11. The method of claim 1 wherein said receiving and sending steps are performed by a conference server.
12. The method of claim 1 wherein said first endpoint device is a device capable of transmitting and receiving signals representative of audio.
13. The method of claim 12 wherein said first endpoint device is a telephone.
14. The method of claim 12 wherein said first endpoint device is a computer.
 1. Technical Field
 This disclosure generally relates to telephones, and more particularly to conference calling systems.
 2. Background Art
 Caller ID was invented in the late 1960s for use with Plain Old Telephone Service (POTS). As is known in the art, when a telephone rings, Caller ID allows a user to see the phone number of the person who is calling. In such a system, between the first and second ring, a sequence of characters (typically encoded, such as by an FSK technique or other modulation method) is sent from the originating phone to the receiving phone. The receiving phone decodes the incoming signal and displays the dialing phone number on a display located on the handset of the phone.
 FIG. 1 depicts such a conversation. Phone 102 is used to call phone 104 over network 110. Before the user of phone 104 picks up the receiver, he can view the caller ID information on phone 104. A display on phone 102 may show the number that was dialed. Network 110 may be any type of phone network, such as POTS, cellular, satellite, VOIP, or a combination of networks.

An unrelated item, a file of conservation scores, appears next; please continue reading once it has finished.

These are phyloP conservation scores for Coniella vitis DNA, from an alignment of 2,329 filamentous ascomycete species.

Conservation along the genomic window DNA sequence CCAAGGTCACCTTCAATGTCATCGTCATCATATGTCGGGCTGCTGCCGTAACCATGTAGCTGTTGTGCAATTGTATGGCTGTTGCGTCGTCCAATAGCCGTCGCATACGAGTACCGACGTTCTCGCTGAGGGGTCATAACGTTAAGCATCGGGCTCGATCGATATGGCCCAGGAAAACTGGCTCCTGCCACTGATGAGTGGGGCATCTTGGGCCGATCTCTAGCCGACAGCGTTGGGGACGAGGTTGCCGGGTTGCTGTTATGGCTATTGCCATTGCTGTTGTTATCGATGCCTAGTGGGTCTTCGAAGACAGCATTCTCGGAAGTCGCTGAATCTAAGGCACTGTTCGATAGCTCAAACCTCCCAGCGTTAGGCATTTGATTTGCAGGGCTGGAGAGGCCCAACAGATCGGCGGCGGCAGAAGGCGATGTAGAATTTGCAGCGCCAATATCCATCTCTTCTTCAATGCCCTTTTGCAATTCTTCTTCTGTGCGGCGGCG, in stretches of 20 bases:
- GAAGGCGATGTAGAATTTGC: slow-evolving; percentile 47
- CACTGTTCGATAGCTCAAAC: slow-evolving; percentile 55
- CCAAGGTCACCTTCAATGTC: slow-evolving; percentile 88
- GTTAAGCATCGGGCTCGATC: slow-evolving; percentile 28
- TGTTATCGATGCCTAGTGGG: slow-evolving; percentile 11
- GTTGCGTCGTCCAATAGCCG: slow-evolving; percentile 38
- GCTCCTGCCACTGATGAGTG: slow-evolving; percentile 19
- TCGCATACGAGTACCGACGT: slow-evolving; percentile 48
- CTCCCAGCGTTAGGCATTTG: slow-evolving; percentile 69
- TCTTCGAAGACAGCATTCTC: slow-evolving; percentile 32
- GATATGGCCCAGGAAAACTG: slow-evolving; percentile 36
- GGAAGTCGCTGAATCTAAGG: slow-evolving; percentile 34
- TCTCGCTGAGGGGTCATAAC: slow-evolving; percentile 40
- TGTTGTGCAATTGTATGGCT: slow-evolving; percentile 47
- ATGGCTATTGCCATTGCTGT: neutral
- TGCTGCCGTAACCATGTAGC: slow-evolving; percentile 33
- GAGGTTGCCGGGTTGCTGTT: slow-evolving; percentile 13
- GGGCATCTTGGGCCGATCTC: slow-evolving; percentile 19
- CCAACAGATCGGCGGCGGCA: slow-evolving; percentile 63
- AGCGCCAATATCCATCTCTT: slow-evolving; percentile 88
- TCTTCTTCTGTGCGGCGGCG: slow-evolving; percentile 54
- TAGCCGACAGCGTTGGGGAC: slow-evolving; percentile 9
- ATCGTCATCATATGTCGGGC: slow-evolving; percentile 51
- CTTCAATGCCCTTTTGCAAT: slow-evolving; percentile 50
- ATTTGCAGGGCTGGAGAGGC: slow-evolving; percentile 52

While the above-described system works, there are drawbacks to the above-described system. For example, the system described above only works in situations where one person directly calls another person. Thus, it does not work in conference call type situations where there may be more than two parties in a call. It is desirable to have a system and method that fixes these and other shortcomings.
BRIEF DESCRIPTION OF THE DRAWINGS
 Implementations will hereinafter be described in conjunction with the appended drawings, where like designations denote like elements, and:
 FIG. 1 illustrates a phone call of the prior art;
 FIG. 2 depicts several devices contacting a conference server; and
 FIG. 3 is a flow chart depicting the operation of an exemplary embodiment.
 The following descriptions are of exemplary embodiments of particular implementations of a method and system for transmitting caller information and are not intended to limit the scope, applicability or configuration of the claims in any way. Rather, the following descriptions are intended to provide convenient illustrations for implementing various embodiments of a method and system for transmitting caller identification information. As will become apparent, changes may be made in the function and/or arrangement of any of the elements described in the disclosed exemplary embodiments without departing from the spirit and scope of the claims.